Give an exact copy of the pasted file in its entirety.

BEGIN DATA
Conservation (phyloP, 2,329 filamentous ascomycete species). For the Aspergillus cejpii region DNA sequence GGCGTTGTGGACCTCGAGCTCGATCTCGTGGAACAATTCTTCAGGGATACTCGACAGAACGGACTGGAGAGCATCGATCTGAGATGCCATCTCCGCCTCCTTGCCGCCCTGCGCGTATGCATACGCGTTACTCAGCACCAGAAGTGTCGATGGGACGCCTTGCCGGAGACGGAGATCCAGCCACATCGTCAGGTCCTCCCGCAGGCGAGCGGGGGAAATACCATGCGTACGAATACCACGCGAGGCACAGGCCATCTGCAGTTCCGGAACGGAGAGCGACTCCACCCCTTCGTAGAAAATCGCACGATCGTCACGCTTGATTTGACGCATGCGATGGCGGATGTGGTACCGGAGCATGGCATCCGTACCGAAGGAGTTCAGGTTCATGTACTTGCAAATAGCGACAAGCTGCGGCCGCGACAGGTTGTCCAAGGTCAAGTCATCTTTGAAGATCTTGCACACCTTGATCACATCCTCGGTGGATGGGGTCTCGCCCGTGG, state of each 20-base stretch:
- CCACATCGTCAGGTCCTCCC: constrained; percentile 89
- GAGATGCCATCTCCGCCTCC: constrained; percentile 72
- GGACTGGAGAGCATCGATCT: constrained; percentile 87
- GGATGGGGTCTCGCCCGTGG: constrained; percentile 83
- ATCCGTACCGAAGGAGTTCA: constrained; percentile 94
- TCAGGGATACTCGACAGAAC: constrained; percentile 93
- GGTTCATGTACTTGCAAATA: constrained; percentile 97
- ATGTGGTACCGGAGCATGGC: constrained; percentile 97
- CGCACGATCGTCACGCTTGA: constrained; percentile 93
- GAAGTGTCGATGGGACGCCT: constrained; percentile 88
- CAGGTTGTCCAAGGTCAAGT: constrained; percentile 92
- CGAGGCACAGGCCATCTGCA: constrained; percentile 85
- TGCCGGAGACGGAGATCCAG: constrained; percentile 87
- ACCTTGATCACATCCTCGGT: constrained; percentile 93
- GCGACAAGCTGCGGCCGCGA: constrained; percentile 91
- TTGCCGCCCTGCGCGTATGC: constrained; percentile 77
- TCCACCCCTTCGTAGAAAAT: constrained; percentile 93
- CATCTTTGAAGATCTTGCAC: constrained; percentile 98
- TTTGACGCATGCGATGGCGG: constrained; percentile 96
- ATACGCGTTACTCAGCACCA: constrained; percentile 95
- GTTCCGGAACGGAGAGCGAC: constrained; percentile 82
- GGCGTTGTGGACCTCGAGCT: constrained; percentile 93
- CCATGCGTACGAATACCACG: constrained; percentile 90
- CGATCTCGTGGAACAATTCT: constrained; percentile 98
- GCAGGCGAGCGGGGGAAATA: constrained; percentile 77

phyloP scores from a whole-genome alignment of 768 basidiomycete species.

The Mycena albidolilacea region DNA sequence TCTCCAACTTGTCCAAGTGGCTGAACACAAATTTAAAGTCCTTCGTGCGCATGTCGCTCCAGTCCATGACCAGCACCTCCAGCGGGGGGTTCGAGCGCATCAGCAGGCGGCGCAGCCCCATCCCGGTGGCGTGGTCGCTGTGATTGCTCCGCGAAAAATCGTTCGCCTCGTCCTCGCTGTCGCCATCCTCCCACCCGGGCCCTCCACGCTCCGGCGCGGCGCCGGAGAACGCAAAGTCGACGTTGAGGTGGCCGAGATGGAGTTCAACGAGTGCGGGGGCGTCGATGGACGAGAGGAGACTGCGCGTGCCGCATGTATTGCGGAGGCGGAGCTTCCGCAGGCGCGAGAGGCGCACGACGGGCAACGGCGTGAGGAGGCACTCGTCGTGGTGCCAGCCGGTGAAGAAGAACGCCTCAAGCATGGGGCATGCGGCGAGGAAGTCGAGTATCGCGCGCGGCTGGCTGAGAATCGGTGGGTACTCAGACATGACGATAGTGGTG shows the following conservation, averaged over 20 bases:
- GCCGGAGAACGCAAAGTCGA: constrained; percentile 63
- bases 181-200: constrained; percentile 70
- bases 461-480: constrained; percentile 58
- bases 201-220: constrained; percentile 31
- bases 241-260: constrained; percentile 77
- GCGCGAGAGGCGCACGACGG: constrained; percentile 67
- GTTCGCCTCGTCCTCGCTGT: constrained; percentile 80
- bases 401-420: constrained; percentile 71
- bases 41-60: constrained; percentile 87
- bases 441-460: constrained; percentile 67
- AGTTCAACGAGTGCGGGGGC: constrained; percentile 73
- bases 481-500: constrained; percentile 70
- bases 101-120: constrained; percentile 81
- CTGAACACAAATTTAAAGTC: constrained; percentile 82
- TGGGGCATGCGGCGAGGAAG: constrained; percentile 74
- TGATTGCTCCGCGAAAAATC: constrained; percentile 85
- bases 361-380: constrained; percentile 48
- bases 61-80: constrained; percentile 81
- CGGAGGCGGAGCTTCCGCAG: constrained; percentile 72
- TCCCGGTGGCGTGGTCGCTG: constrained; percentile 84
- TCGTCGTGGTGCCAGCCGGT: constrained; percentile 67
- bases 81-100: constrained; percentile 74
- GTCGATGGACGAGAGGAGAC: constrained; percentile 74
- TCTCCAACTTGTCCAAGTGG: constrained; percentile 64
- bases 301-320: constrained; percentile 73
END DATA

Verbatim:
Conservation (phyloP, 2,329 filamentous ascomycete species). For the Aspergillus cejpii region DNA sequence GGCGTTGTGGACCTCGAGCTCGATCTCGTGGAACAATTCTTCAGGGATACTCGACAGAACGGACTGGAGAGCATCGATCTGAGATGCCATCTCCGCCTCCTTGCCGCCCTGCGCGTATGCATACGCGTTACTCAGCACCAGAAGTGTCGATGGGACGCCTTGCCGGAGACGGAGATCCAGCCACATCGTCAGGTCCTCCCGCAGGCGAGCGGGGGAAATACCATGCGTACGAATACCACGCGAGGCACAGGCCATCTGCAGTTCCGGAACGGAGAGCGACTCCACCCCTTCGTAGAAAATCGCACGATCGTCACGCTTGATTTGACGCATGCGATGGCGGATGTGGTACCGGAGCATGGCATCCGTACCGAAGGAGTTCAGGTTCATGTACTTGCAAATAGCGACAAGCTGCGGCCGCGACAGGTTGTCCAAGGTCAAGTCATCTTTGAAGATCTTGCACACCTTGATCACATCCTCGGTGGATGGGGTCTCGCCCGTGG, state of each 20-base stretch:
- CCACATCGTCAGGTCCTCCC: constrained; percentile 89
- GAGATGCCATCTCCGCCTCC: constrained; percentile 72
- GGACTGGAGAGCATCGATCT: constrained; percentile 87
- GGATGGGGTCTCGCCCGTGG: constrained; percentile 83
- ATCCGTACCGAAGGAGTTCA: constrained; percentile 94
- TCAGGGATACTCGACAGAAC: constrained; percentile 93
- GGTTCATGTACTTGCAAATA: constrained; percentile 97
- ATGTGGTACCGGAGCATGGC: constrained; percentile 97
- CGCACGATCGTCACGCTTGA: constrained; percentile 93
- GAAGTGTCGATGGGACGCCT: constrained; percentile 88
- CAGGTTGTCCAAGGTCAAGT: constrained; percentile 92
- CGAGGCACAGGCCATCTGCA: constrained; percentile 85
- TGCCGGAGACGGAGATCCAG: constrained; percentile 87
- ACCTTGATCACATCCTCGGT: constrained; percentile 93
- GCGACAAGCTGCGGCCGCGA: constrained; percentile 91
- TTGCCGCCCTGCGCGTATGC: constrained; percentile 77
- TCCACCCCTTCGTAGAAAAT: constrained; percentile 93
- CATCTTTGAAGATCTTGCAC: constrained; percentile 98
- TTTGACGCATGCGATGGCGG: constrained; percentile 96
- ATACGCGTTACTCAGCACCA: constrained; percentile 95
- GTTCCGGAACGGAGAGCGAC: constrained; percentile 82
- GGCGTTGTGGACCTCGAGCT: constrained; percentile 93
- CCATGCGTACGAATACCACG: constrained; percentile 90
- CGATCTCGTGGAACAATTCT: constrained; percentile 98
- GCAGGCGAGCGGGGGAAATA: constrained; percentile 77

phyloP scores from a whole-genome alignment of 768 basidiomycete species.

The Mycena albidolilacea region DNA sequence TCTCCAACTTGTCCAAGTGGCTGAACACAAATTTAAAGTCCTTCGTGCGCATGTCGCTCCAGTCCATGACCAGCACCTCCAGCGGGGGGTTCGAGCGCATCAGCAGGCGGCGCAGCCCCATCCCGGTGGCGTGGTCGCTGTGATTGCTCCGCGAAAAATCGTTCGCCTCGTCCTCGCTGTCGCCATCCTCCCACCCGGGCCCTCCACGCTCCGGCGCGGCGCCGGAGAACGCAAAGTCGACGTTGAGGTGGCCGAGATGGAGTTCAACGAGTGCGGGGGCGTCGATGGACGAGAGGAGACTGCGCGTGCCGCATGTATTGCGGAGGCGGAGCTTCCGCAGGCGCGAGAGGCGCACGACGGGCAACGGCGTGAGGAGGCACTCGTCGTGGTGCCAGCCGGTGAAGAAGAACGCCTCAAGCATGGGGCATGCGGCGAGGAAGTCGAGTATCGCGCGCGGCTGGCTGAGAATCGGTGGGTACTCAGACATGACGATAGTGGTG shows the following conservation, averaged over 20 bases:
- GCCGGAGAACGCAAAGTCGA: constrained; percentile 63
- bases 181-200: constrained; percentile 70
- bases 461-480: constrained; percentile 58
- bases 201-220: constrained; percentile 31
- bases 241-260: constrained; percentile 77
- GCGCGAGAGGCGCACGACGG: constrained; percentile 67
- GTTCGCCTCGTCCTCGCTGT: constrained; percentile 80
- bases 401-420: constrained; percentile 71
- bases 41-60: constrained; percentile 87
- bases 441-460: constrained; percentile 67
- AGTTCAACGAGTGCGGGGGC: constrained; percentile 73
- bases 481-500: constrained; percentile 70
- bases 101-120: constrained; percentile 81
- CTGAACACAAATTTAAAGTC: constrained; percentile 82
- TGGGGCATGCGGCGAGGAAG: constrained; percentile 74
- TGATTGCTCCGCGAAAAATC: constrained; percentile 85
- bases 361-380: constrained; percentile 48
- bases 61-80: constrained; percentile 81
- CGGAGGCGGAGCTTCCGCAG: constrained; percentile 72
- TCCCGGTGGCGTGGTCGCTG: constrained; percentile 84
- TCGTCGTGGTGCCAGCCGGT: constrained; percentile 67
- bases 81-100: constrained; percentile 74
- GTCGATGGACGAGAGGAGAC: constrained; percentile 74
- TCTCCAACTTGTCCAAGTGG: constrained; percentile 64
- bases 301-320: constrained; percentile 73